by Jill Darragh
Sitting down to relax and read The Case Of The Distant Relative by Jill Darragh was something I was looking forward to.
The cover, depicting a bloodied knife and a camellia, and the blurb on the back cover were omens of a ‘good read’ and I wasn't disappointed with how it moved along.
The story is set in Wellington a few months before New Zealand women were granted the vote (1893) and revolves around Sophia Holmes, an intelligent independent woman newly arrived in the colonies, ready to set up business and start a new life. Sophia, however, has a past, which is hinted at throughout and is finally made known at the critical time.
Interwoven into the story is the drama of the suffrage movement as it gains momentum throughout the country, and this weaves its way into the life of our heroine also.
Although it is a work of fiction there are many aspects of the story that make it believable. There is also plenty of drama, with murder, arson, intrigue, and romance to keep the book flowing, and it comes to a very satisfactory conclusion.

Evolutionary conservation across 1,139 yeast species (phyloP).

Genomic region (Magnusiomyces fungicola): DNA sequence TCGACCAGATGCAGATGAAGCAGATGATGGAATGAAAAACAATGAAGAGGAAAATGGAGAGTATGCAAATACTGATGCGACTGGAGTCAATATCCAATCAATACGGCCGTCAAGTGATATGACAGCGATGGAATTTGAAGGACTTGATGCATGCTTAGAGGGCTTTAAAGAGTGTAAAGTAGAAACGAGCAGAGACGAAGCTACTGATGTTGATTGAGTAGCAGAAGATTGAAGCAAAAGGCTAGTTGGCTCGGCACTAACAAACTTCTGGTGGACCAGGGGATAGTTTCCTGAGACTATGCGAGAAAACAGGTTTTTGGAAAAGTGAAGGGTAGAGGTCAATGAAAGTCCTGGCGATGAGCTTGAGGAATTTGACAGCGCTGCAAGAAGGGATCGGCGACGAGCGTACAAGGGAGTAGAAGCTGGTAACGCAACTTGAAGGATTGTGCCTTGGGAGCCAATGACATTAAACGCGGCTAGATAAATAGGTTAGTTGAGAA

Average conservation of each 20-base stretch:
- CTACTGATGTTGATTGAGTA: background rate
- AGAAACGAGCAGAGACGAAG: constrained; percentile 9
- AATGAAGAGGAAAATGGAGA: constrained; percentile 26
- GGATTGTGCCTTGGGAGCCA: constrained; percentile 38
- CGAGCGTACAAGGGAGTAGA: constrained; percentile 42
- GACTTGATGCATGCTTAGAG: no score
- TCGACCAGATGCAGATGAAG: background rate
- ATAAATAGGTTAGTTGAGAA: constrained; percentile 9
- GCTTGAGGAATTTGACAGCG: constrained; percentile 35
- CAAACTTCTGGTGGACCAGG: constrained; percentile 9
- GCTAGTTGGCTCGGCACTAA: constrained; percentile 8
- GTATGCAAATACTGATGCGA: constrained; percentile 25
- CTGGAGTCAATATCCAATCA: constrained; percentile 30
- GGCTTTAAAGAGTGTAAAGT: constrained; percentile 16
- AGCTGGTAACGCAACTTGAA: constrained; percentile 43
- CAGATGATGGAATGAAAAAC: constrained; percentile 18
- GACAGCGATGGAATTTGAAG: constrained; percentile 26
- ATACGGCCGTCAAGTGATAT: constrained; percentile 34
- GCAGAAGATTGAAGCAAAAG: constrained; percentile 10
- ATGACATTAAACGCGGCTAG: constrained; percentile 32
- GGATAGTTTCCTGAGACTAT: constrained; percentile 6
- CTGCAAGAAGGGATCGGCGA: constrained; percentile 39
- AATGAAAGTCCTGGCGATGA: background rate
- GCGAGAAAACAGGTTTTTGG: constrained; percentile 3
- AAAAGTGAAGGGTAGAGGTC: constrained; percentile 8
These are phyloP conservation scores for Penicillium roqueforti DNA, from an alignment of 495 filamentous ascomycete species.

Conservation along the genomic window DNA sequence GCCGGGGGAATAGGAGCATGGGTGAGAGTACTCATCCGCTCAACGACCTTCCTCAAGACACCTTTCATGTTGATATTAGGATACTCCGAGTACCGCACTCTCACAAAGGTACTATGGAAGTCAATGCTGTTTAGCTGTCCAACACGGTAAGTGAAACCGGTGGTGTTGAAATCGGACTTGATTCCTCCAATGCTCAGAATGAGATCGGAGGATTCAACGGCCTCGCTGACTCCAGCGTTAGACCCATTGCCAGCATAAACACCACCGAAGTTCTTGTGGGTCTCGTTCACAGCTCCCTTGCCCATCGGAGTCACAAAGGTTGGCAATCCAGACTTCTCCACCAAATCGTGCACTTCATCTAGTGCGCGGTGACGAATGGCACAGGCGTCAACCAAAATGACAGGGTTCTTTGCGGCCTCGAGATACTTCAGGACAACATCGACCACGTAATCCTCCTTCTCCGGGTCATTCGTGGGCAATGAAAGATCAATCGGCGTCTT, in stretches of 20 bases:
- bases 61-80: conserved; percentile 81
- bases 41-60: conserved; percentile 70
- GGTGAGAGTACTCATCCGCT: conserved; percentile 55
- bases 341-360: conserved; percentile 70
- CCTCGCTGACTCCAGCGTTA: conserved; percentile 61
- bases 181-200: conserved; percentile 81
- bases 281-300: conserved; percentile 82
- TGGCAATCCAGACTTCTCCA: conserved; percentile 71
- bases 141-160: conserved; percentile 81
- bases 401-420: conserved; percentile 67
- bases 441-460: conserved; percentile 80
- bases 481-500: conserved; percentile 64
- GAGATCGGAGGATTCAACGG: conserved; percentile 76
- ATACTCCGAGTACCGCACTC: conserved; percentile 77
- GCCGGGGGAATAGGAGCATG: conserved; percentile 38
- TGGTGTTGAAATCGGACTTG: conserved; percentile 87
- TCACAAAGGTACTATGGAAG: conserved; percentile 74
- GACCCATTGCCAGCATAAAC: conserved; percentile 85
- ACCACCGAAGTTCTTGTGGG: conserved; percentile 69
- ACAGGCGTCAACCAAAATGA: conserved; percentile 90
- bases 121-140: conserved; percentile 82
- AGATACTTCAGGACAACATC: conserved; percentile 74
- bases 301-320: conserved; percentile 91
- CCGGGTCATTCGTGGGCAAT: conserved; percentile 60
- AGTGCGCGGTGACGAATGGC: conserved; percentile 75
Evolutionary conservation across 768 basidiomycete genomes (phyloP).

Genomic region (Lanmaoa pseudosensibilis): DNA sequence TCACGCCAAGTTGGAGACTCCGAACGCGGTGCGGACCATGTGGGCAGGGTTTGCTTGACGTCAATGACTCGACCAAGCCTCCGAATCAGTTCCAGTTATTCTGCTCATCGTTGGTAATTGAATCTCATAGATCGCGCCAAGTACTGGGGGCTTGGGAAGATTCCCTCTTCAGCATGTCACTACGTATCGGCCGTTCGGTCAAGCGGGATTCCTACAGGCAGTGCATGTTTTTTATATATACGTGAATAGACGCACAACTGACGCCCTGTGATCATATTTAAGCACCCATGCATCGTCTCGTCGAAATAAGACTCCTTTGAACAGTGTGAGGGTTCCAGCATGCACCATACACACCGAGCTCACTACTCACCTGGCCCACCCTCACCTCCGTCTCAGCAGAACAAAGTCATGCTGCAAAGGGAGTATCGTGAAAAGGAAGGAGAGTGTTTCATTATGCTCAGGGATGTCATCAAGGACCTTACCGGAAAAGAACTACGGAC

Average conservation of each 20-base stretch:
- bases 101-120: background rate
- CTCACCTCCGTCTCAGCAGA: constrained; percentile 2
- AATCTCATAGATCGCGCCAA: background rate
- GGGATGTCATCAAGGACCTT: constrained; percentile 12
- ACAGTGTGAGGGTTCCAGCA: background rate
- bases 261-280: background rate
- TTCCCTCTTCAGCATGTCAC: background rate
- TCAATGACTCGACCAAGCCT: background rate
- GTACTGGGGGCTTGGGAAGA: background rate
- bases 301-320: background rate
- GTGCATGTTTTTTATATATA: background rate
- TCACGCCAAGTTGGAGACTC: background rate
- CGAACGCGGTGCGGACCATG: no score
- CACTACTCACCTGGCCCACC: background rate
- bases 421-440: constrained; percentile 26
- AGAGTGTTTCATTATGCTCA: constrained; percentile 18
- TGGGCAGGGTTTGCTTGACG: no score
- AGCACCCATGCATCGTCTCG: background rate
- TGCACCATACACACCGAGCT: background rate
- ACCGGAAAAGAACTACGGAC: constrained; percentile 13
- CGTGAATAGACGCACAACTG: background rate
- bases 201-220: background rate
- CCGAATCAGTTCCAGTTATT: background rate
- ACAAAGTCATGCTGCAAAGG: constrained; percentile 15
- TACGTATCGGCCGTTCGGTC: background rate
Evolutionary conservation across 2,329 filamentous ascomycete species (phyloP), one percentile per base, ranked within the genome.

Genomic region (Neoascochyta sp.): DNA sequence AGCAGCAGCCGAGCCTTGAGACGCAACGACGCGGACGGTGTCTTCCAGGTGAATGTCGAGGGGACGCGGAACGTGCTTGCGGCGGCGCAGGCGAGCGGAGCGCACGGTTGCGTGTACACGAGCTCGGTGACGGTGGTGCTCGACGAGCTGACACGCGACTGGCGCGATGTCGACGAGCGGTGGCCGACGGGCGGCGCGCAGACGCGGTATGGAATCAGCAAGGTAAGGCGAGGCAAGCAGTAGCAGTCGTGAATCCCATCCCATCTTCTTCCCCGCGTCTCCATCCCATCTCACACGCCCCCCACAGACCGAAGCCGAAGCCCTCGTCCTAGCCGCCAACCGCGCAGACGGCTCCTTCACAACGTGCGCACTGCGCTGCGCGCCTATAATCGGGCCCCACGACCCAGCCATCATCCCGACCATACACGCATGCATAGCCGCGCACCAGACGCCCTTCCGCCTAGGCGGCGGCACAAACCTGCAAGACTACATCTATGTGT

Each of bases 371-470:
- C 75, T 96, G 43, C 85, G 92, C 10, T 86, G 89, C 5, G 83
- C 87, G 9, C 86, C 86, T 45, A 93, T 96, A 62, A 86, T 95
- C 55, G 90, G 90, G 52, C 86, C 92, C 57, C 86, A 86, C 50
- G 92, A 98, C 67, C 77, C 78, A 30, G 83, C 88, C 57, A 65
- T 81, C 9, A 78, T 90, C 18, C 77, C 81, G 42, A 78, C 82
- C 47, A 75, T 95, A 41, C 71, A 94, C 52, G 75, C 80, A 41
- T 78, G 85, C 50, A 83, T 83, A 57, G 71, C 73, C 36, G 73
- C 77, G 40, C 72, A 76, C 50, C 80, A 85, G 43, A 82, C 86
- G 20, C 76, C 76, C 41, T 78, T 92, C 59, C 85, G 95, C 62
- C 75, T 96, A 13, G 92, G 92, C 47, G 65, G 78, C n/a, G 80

The book is 269 pages long, with an impressive bibliography that shows the author has done considerable research to present the facts pertaining to political facts and Wellington’s environs as they were at the time. However, I have questions about some of the information included.
The word ‘suffragette’ is used, and this term wasn’t coined till eleven years later when it was first used in relation to the British suffrage movement. The New Zealand fighters for the vote were not known by the term, which did not exist at that time.
Sophia talks of gaining suffrage as being a beginning to women being able to become anything they wished. Fair enough, though her thought of being a policewoman puts her more than fifty years ahead of the reality. And though there is mention of the new science of fingerprinting, this was still ten years away, as it did not come to New Zealand till 1903.
In a work of fiction there is room for interpretation, but such facts of history should be accurate. For anyone happy to ignore these points, The Case of the Distant Relative can still provide an entertaining read.
Publisher: Rangitawa Publishing
Trade hardback perfect bound, ISBN 978-0-473-22795-1
Available: Unity Books Wellington, Wheelers online books New Zealand, Amazon.com, Barnes and Noble, and Rangitawa Publishing www.rangitawapublishing.com